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Please don't remind me that I'm poor; I'm having too much fun pretending I'm simply "living green" like everyone else these days.


Sunday, September 23, 2007

Backs of art quilts?

Today I have a camera. I borrowed one for a little while. It doesn't take really great pictures but you can still see what I'm talking about in my posts.

I’ve had a desire to enter an art quilt contest for awhile now. I’m finally at a point where I believe I’m ready to enter one piece into one art contest to see what happens.

I’m starting to doubt my abilities. I've worked on this one piece using lots of shiny threads and contour quilting. The front of the piece looks really nice. I’m only showing one small section of the front for now. I’m so proud of how it looks. It’s my first piece using a combination of thread and fabric to create the look I wanted.

Some might call it thread painting while others might call it thread fusion. Regardless of what it is called, I love creating this way! I believe this style of machine quilting really shows that stitching the layers together is really art too.

Another view.

The stitching on the back looks horrible! It has pokies, flat lining, nests, eye lashes, railroad tracks, and loopies all over it. All the bad stitching that machine quilters get! See….

I didn’t realize my machine tension was out of whack. Which is why I was ranting and raving in the last post. And; the reason I simply had to borrow a camera to show the problems. I have stitched the majority of it already. I knew I had to stop working on it and do a customer quilt. When I zipped the piece off to put a customer quilt on the machine I noticed the bad stitching. Thank goodness it wasn’t a customer quilt!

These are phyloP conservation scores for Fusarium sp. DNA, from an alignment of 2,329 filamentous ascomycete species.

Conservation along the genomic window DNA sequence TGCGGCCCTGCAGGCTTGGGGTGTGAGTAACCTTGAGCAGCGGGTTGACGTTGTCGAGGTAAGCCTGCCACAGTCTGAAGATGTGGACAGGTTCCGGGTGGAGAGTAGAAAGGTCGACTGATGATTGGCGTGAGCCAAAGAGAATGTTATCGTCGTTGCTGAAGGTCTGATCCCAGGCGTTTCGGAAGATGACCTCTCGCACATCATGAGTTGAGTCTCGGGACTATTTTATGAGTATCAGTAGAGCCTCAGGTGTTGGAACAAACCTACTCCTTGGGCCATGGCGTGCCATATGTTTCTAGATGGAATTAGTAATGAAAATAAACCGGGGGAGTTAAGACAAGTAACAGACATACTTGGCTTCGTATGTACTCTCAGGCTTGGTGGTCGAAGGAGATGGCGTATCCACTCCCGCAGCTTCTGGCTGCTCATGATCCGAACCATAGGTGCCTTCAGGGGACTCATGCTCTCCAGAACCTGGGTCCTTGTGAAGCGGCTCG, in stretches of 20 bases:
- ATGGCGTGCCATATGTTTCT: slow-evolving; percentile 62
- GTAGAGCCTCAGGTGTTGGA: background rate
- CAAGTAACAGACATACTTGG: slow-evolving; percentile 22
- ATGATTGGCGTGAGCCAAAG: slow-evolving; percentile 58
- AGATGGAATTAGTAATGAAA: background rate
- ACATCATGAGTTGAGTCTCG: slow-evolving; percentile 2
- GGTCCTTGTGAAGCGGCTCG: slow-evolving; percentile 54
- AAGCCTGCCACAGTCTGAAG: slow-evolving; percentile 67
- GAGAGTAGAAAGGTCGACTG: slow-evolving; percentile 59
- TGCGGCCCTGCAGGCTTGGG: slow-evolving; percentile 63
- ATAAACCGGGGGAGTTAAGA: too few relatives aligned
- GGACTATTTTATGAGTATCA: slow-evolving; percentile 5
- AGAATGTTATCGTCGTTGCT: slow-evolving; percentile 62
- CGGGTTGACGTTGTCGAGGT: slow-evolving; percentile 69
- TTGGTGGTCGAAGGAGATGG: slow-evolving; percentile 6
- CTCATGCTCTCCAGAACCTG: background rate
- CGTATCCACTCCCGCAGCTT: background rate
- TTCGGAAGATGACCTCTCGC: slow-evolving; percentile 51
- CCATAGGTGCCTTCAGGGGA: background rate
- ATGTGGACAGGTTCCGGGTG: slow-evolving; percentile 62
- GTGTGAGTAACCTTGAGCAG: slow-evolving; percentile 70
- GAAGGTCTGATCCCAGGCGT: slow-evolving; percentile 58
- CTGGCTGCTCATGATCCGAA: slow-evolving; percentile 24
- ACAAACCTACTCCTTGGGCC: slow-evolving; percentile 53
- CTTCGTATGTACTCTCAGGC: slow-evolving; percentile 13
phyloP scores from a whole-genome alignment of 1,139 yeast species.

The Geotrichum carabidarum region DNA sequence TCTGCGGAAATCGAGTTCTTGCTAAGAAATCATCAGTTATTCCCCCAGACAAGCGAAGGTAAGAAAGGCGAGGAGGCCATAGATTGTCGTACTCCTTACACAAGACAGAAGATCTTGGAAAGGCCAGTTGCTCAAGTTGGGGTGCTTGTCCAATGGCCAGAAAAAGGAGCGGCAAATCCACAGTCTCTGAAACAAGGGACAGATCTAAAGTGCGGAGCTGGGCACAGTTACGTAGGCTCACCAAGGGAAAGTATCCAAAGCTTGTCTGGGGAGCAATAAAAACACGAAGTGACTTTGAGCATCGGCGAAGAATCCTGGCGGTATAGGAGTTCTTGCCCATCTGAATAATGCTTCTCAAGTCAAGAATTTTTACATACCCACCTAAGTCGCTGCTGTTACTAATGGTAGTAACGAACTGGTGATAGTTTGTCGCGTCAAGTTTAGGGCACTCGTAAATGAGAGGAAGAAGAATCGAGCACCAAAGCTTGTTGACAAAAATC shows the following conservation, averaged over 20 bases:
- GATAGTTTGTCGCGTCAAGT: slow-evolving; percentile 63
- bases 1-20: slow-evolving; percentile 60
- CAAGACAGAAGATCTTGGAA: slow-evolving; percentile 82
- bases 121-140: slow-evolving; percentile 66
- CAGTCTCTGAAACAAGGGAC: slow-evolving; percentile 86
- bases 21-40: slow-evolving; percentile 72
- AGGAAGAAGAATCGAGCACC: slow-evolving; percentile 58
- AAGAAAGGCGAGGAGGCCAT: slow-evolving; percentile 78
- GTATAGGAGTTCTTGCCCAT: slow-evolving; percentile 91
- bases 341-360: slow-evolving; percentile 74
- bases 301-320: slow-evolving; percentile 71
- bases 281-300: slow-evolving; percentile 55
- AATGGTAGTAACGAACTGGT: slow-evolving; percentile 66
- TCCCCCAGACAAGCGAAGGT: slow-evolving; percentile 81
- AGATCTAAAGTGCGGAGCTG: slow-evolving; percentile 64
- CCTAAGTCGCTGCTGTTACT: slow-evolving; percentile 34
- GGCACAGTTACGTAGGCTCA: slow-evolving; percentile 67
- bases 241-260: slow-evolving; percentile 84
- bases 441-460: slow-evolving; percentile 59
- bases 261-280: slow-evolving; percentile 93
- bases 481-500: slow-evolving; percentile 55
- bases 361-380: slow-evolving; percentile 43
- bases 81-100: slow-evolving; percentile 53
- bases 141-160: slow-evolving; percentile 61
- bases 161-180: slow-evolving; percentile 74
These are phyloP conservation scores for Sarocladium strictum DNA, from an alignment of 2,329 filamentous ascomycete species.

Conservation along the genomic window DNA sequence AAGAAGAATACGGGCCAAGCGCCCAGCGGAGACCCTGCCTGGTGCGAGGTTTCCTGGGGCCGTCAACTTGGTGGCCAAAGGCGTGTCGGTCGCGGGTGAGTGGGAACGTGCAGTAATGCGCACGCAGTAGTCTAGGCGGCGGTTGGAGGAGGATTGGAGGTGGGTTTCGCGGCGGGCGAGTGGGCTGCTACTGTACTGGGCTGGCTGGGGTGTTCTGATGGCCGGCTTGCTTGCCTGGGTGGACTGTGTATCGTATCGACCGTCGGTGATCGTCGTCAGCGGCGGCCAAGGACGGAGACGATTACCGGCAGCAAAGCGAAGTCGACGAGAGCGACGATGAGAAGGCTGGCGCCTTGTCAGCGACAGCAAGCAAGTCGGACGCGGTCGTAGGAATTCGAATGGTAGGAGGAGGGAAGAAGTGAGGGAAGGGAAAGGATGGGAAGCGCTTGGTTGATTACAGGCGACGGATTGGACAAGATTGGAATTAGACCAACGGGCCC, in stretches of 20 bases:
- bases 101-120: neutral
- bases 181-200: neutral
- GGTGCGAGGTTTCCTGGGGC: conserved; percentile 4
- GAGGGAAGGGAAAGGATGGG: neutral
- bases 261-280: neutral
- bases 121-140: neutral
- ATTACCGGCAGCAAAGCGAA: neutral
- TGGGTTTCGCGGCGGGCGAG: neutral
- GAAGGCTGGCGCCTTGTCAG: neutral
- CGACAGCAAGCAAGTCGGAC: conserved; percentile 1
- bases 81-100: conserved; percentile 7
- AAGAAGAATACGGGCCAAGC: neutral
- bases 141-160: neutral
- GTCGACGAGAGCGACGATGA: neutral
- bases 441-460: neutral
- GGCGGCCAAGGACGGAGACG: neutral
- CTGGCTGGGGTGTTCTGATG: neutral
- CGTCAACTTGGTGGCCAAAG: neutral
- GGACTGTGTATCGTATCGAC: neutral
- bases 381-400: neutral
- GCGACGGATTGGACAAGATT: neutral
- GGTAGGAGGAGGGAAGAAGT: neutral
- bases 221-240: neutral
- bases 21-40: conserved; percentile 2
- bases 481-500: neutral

There is far too much quilting on there to pick it out. I’m not even sure I could achieve the same look a second time. I can’t start all over to create the same one again because it’s made from an out of date upholstery sample. No way to replace the fabric.

So now I’m wondering if I am right. The quilting on the back doesn’t matter in an art quilt? I’ve always thought it didn’t; but, after reading some art quilter blogs I’m beginning to have doubts. I will still finish the piece and enter it just to see what happens. Maybe the judge will send me a critique with the answer to my question which is….. Does the stitching on the back of an art quilt really matter?


kayp said...

i guess i think depends on what you want out of the art piece. it may get dinged at the show because of your tension issues, but is your objective to share your art or to win a ribbon or sell it? i would hate to think that only "perfect" pieces of art would be shared since we all know we are our own worst critics. however, another thing to consider is if you think entering a piece that you yourself are unhappy with, will have a negative impact on your "reputation". Again, i think it just depends on what your objective is in entering.

maybe you could devise an "art" back that wouldn't impact the front stitching? fabric painting? beading? fusible applieque?

good luck and looking forward to seeing the quilt in it's full glory!

Anita Estes said...

Thank you kayp. Excellent suggestion for the back. I'm actually wanting people to see the ART more than anything else. Thank you for pointing this out to me. Sometimes I forget my objectives.

Randi said...

Oh, bless your heart...how frustrating. I hope you get your tension straightened out soon.

vickie said...

If you really don't like the back you could "pillowcase" bind it. I try to use "busy" fabric on the back so tension issues won't show.